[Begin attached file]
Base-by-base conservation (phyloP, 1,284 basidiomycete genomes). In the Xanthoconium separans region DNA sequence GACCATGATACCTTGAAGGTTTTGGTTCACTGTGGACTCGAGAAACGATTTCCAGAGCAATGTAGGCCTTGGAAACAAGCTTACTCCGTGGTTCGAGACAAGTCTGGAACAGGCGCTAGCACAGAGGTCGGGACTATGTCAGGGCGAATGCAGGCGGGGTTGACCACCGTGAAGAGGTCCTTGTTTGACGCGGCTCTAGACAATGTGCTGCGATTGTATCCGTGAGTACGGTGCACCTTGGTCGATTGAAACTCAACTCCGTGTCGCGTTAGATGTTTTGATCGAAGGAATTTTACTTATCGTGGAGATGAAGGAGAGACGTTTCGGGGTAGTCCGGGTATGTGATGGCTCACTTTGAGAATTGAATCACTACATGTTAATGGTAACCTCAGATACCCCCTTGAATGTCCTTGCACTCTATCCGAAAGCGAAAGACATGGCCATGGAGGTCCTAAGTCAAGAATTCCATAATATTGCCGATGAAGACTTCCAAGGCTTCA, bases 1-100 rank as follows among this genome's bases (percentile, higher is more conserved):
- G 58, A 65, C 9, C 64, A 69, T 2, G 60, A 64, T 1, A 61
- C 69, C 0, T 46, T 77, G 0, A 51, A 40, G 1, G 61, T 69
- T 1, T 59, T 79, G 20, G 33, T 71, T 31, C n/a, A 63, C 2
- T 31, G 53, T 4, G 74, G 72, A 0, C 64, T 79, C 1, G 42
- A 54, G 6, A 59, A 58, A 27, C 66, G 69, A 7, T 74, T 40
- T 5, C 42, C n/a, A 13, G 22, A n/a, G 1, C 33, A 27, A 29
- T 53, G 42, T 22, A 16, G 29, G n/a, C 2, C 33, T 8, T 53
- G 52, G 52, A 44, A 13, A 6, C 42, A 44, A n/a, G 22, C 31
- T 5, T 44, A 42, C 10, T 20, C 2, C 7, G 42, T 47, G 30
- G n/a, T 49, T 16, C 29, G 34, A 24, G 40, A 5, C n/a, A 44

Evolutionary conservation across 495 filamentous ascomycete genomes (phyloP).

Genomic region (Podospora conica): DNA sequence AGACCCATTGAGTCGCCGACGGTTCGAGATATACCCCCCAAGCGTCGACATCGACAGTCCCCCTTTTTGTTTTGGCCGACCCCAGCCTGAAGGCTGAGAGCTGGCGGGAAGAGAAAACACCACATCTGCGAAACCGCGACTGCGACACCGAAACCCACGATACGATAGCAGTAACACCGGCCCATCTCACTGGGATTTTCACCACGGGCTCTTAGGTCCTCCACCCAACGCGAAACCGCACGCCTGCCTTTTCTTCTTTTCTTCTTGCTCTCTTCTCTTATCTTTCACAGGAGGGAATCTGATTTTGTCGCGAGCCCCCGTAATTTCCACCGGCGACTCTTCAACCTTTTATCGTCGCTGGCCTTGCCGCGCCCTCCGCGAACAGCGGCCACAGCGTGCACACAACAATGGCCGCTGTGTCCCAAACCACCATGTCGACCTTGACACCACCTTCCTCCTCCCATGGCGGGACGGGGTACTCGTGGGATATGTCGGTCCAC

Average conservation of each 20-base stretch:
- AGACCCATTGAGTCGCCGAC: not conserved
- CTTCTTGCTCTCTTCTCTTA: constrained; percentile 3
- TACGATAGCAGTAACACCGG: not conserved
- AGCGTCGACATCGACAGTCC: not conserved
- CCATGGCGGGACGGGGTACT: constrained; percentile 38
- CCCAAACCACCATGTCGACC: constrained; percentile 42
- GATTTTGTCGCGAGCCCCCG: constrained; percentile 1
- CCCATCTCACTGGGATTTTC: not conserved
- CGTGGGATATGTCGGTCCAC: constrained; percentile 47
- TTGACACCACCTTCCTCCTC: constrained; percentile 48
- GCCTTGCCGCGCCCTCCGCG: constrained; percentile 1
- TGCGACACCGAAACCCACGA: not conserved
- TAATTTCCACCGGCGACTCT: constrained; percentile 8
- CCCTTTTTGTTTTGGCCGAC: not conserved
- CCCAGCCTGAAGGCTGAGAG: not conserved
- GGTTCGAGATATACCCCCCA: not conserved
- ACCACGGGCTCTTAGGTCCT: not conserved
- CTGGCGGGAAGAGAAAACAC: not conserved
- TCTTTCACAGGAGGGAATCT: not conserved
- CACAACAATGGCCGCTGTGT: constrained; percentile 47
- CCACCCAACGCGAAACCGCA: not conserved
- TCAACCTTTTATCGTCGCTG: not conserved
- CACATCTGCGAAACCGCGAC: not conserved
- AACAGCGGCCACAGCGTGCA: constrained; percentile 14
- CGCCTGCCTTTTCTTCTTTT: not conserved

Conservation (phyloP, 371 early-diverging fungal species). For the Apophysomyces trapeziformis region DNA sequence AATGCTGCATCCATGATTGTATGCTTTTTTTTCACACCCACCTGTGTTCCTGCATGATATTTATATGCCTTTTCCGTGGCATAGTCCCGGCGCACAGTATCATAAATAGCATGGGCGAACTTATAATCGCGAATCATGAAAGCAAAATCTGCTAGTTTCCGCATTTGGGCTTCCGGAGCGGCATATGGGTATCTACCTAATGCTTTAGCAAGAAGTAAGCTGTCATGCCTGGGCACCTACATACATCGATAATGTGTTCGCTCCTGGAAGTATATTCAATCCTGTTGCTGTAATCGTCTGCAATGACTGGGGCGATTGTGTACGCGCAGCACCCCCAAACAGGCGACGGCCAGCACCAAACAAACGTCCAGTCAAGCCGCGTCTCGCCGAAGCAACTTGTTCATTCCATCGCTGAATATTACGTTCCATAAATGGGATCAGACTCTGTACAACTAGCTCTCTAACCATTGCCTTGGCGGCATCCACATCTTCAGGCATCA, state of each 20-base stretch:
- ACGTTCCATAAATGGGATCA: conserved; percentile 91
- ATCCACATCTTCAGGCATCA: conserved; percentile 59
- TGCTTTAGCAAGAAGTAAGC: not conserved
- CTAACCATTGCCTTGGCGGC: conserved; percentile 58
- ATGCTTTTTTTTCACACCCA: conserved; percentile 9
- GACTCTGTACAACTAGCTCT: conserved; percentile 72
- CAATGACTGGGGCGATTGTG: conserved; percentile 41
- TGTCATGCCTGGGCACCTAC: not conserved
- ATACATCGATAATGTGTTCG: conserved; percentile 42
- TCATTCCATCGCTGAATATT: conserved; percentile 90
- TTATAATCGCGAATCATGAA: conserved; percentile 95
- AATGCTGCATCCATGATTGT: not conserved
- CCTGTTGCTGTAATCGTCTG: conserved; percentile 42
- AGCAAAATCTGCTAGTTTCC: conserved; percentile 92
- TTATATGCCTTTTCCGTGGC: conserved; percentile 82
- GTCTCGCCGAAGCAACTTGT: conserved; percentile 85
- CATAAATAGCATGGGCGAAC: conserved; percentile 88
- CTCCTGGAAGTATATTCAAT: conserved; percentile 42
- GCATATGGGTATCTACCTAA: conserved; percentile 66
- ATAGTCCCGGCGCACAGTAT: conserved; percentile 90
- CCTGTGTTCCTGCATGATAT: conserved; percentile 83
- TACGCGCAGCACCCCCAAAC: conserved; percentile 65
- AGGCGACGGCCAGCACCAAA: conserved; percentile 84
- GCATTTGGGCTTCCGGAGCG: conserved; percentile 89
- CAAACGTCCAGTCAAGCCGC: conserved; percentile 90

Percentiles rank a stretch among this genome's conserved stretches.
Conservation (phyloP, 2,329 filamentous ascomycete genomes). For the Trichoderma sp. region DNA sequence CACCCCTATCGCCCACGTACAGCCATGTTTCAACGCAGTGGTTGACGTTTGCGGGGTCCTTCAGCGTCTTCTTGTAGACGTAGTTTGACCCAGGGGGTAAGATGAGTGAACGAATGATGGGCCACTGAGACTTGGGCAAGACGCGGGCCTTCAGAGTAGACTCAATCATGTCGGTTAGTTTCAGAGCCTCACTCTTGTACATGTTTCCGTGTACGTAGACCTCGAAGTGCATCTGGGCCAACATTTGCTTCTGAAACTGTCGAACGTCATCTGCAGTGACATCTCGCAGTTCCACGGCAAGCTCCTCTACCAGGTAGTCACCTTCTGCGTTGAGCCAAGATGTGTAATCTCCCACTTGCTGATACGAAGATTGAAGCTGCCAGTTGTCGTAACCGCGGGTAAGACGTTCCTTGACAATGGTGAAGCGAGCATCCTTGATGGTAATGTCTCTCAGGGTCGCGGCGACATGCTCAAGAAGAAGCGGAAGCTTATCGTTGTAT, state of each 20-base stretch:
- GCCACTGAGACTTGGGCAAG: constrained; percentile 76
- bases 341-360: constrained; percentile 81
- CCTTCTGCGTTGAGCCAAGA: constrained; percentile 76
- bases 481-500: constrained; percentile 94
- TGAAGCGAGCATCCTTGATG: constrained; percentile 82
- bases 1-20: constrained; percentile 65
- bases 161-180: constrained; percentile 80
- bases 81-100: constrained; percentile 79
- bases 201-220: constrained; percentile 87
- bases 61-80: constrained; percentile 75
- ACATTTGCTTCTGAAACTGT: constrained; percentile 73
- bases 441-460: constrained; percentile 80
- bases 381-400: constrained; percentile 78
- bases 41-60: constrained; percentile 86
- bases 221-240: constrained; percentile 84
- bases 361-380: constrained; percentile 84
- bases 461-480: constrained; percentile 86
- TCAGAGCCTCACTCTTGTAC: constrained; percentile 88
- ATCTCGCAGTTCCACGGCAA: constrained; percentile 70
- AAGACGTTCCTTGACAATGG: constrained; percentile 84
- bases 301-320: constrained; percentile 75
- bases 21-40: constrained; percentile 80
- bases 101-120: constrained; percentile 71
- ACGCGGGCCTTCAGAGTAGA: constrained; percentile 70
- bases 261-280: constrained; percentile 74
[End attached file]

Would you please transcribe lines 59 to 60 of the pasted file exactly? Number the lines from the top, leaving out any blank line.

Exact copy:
- GCATATGGGTATCTACCTAA: conserved; percentile 66
- ATAGTCCCGGCGCACAGTAT: conserved; percentile 90